2.3.0 Winglets

The winglets themselves are pretty easy to construct. Here are the foam cores just after being removed from the billets.

Winglet Foam Cores

These are the two winglet foam cores that eventually get attached to the wings.

We have a little problem with the left winglet core. After it had been trimmed in the factory and replaced in the billet, apparently part of the trailing edge rubbed against something causing this damage.

Winglet Damage

After the winglets were trimmed at the factory, it looks like this one suffered some damage when it was placed back into the billet. More repairs!

It’s a fairly easy fix, but naturally having to fix these kinds of problems adds time to the build. In this next photo I’ve removed the bad area in preparation for filling it in with some new foam material.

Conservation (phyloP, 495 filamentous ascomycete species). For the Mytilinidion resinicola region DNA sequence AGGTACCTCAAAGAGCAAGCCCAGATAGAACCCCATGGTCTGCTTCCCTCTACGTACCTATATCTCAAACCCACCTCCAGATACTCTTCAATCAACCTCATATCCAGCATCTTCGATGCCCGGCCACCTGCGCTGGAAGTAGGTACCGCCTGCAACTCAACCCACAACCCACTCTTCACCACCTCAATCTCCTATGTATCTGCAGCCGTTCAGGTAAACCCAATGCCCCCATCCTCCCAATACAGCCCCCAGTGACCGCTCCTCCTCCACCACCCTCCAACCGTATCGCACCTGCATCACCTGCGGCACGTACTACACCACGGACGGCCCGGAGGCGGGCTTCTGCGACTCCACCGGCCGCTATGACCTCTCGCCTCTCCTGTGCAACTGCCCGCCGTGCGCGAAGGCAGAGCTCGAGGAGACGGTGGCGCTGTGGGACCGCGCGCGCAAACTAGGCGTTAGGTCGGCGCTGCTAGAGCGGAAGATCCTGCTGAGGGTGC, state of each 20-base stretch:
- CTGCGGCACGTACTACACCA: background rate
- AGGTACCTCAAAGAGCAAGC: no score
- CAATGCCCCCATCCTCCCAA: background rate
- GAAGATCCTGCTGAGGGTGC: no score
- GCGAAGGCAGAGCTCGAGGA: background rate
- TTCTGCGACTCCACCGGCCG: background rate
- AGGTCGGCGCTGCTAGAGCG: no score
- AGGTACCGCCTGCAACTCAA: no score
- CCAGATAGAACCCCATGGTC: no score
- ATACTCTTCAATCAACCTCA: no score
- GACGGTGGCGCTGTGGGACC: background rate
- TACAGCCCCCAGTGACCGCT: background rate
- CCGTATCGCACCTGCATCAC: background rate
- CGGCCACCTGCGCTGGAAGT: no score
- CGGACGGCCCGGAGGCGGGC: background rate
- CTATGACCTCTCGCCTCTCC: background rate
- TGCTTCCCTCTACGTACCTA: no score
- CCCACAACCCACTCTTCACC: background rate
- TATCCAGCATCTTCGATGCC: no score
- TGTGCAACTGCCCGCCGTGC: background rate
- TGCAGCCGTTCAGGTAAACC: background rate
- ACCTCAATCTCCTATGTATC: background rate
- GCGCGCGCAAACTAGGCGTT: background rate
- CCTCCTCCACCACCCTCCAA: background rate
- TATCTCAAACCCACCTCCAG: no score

Damaged Winglet

Here I've cut out the damaged area in preparation for inserting a new piece of foam. It gets glued in with epoxy!

The winglets also get communications antennas installed. It follows the same basic process as installing the navigation antennas in the wings.

Winglet Comm Antennas

Here are the two comm antennas that need to be attached to the winglets.

Antennas in Place

The antennas are now in place. I still need to cut a channel for the coax cables. They exit out the bottom of the winglets.

Finally, the winglets get glassed. This photo shows the inboard side of the winglets glassed and glued.

Upper Winglets Fiberglassed

Winglet Construction -Here we have the inboard surface of the winglets fiberglassed, epoxied and curing.

Once the outboard surface is glassed, the winglets are trimmed in preparation for being attached to the wings. But first, the winglets need to be trimmed (more on that later) and the wings need to be prepared. See Section 2.4.0 for that process!

© John Trautschold 2016